My right hon. Friend's reply, and subsequent remarks in the "options for change" statement a week later, were encouraging.
The events of 2 August and subsequently in the Gulf wholly vindicate such an approach. Many of our ships are serving in the Gulf and more are likely to be needed. Thank goodness for the Royal Navy and for Portsmouth dockyard and those who serve it so well. The present investigation into the future management of the FMRO identifies several options, depending on several assumptions. I have not the time to explore them all. No one expects the present arrangements to continue indefinitely. Change is expected, and positive change will be welcome.
Before dealing with the options, I want to underline the importance of my hon. Friend reaching a swift decision. An interim report is sought from the consultants by 14 December, with a final report in February 1991. I suspect that the December report will be the vital one on which irrevocable decisions will be made. Apart from docking and essential maintenance work, the type 42 refit stream is being kept employed on HMS Nottingham, with a planned finish in August 1991. At that time, the FMRO was expecting HMS Manchester, but Plymouth's needs appear to be winning that order.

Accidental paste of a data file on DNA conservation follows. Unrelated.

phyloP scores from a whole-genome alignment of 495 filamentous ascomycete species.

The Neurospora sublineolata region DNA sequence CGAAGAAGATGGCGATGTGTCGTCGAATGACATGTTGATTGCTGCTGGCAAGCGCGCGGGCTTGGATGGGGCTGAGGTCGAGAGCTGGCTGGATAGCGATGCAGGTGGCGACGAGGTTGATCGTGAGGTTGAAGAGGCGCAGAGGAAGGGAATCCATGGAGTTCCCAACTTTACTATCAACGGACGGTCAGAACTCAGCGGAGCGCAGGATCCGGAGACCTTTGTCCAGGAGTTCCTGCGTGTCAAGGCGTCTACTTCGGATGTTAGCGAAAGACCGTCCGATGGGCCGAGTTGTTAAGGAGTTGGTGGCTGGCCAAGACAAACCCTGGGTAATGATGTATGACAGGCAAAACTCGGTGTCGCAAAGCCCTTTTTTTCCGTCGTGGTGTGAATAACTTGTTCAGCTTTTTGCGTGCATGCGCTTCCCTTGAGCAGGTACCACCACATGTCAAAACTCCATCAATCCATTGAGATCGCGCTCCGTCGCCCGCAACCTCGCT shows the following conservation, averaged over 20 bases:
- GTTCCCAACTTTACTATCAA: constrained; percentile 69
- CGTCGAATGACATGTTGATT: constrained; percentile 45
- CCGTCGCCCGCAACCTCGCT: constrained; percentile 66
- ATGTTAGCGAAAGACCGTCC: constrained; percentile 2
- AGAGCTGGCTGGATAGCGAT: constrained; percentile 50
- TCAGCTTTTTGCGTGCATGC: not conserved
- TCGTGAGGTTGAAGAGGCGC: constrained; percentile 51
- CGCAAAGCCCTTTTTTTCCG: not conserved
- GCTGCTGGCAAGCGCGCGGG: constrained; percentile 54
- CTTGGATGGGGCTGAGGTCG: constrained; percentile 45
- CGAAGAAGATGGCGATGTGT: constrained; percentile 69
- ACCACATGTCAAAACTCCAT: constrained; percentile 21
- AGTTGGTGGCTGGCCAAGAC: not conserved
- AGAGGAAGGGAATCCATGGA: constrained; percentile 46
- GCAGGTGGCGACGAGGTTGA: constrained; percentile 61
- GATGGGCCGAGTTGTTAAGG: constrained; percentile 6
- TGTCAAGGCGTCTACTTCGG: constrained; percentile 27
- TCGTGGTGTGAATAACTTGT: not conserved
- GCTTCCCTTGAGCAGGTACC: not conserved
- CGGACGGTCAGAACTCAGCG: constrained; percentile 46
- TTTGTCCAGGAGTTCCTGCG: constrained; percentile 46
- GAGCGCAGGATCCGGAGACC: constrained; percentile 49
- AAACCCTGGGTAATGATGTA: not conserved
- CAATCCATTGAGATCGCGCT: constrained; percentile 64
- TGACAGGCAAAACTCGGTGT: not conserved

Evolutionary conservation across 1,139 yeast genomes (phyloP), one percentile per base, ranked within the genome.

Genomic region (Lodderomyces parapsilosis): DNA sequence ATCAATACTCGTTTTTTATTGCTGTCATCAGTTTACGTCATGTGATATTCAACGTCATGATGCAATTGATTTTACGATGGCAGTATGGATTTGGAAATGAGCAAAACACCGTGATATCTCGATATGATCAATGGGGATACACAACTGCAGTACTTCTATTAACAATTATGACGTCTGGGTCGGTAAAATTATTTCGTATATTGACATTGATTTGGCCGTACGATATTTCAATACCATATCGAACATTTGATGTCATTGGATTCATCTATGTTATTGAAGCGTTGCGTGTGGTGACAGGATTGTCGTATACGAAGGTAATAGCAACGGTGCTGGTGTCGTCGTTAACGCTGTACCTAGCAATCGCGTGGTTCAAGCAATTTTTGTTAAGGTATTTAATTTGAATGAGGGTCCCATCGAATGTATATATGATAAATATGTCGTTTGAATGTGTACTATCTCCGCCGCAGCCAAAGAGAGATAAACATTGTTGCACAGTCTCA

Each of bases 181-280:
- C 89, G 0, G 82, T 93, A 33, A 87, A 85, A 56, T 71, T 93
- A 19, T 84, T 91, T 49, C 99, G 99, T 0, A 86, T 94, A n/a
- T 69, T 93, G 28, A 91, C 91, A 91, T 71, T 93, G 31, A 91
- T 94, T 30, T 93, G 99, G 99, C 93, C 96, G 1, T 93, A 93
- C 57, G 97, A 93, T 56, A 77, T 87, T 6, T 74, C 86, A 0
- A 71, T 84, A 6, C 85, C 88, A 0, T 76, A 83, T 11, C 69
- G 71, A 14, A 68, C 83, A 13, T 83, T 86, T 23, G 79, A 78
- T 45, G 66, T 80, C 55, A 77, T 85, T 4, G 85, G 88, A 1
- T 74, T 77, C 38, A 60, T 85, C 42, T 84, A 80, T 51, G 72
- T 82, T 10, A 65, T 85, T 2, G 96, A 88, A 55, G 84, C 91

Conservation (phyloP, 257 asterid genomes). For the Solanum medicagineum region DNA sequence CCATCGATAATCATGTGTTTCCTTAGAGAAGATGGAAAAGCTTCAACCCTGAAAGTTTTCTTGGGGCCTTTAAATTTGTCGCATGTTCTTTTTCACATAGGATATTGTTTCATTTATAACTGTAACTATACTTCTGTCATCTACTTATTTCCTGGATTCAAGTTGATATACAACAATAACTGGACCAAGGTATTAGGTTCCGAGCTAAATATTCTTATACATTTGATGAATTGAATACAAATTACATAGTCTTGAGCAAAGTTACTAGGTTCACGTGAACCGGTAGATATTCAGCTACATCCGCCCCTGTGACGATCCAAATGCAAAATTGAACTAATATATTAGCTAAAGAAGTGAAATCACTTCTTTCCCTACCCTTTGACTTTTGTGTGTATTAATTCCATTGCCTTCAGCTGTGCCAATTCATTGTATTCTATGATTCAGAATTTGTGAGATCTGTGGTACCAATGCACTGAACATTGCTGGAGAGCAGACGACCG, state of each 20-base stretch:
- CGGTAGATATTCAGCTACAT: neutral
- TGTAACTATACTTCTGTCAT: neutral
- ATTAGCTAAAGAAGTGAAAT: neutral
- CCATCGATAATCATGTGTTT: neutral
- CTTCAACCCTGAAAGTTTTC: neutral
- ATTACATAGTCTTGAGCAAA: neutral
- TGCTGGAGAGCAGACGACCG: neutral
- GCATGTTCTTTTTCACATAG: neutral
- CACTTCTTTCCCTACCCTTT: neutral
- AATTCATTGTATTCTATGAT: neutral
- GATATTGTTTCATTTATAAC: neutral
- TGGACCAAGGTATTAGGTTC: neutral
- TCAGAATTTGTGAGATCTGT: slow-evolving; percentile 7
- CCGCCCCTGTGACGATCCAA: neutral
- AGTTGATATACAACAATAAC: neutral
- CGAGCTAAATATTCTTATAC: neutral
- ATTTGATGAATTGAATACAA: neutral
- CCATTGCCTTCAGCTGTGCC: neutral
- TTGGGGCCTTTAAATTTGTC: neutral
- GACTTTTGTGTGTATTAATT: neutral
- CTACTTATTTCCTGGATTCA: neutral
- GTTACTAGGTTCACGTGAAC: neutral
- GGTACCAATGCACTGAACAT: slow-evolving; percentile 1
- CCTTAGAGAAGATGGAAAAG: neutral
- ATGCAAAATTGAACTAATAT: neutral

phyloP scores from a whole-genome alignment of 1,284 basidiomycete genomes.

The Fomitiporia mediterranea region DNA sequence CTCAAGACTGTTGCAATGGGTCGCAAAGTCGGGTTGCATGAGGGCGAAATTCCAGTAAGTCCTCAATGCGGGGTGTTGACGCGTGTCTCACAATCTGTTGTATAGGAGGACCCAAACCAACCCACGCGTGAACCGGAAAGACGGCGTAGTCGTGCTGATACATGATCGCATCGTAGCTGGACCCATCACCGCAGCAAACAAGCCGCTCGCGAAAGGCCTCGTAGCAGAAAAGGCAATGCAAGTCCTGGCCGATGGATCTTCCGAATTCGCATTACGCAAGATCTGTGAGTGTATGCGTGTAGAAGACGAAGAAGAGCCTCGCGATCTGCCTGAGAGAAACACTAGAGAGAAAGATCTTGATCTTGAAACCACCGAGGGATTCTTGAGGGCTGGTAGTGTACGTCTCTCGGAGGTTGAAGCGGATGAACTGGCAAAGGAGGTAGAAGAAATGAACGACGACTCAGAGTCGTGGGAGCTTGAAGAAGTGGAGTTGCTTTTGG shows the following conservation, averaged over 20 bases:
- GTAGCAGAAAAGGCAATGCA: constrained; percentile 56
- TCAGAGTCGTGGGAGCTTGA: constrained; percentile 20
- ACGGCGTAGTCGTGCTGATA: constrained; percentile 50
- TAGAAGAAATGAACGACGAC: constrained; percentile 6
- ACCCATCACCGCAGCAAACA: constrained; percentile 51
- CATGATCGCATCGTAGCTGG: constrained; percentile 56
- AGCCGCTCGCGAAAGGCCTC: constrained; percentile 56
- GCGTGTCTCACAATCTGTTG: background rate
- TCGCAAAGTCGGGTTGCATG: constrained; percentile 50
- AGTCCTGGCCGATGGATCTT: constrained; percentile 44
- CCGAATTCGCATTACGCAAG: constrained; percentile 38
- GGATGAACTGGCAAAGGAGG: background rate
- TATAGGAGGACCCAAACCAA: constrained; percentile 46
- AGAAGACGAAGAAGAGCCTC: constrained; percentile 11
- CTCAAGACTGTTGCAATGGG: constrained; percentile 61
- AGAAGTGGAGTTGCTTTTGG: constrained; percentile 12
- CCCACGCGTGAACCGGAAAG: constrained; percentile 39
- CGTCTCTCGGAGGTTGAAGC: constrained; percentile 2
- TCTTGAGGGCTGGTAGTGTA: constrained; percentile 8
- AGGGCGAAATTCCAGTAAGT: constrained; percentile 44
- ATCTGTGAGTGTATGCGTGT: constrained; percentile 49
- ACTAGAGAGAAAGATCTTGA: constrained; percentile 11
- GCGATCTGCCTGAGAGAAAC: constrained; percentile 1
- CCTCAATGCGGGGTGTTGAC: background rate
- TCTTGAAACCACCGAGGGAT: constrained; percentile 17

Portsmouth will suffer grievously from indecision and I urge my hon. Friend not to permit it. Whatever the structure of management, we need a continuous programme of work to keep the strengths of the FMRO together and the morale and confidence of its work force assured.
The options include privatisation and the introduction of commercial arrangements similar to Plymouth. However, the option I wish to be adopted, which I wish to concentrate on as the positive option, is the introduction of a defence support agency with a trading fund. That would assume a core programme of docking and essential defects on ships based at Portsmouth. Such an option keeps military control and the prized integration of service and civilian personnel which I referred to in my maiden speech almost exactly three years ago and which has been working so effectively since 1984. That integration also provides the best safeguard against industrial action.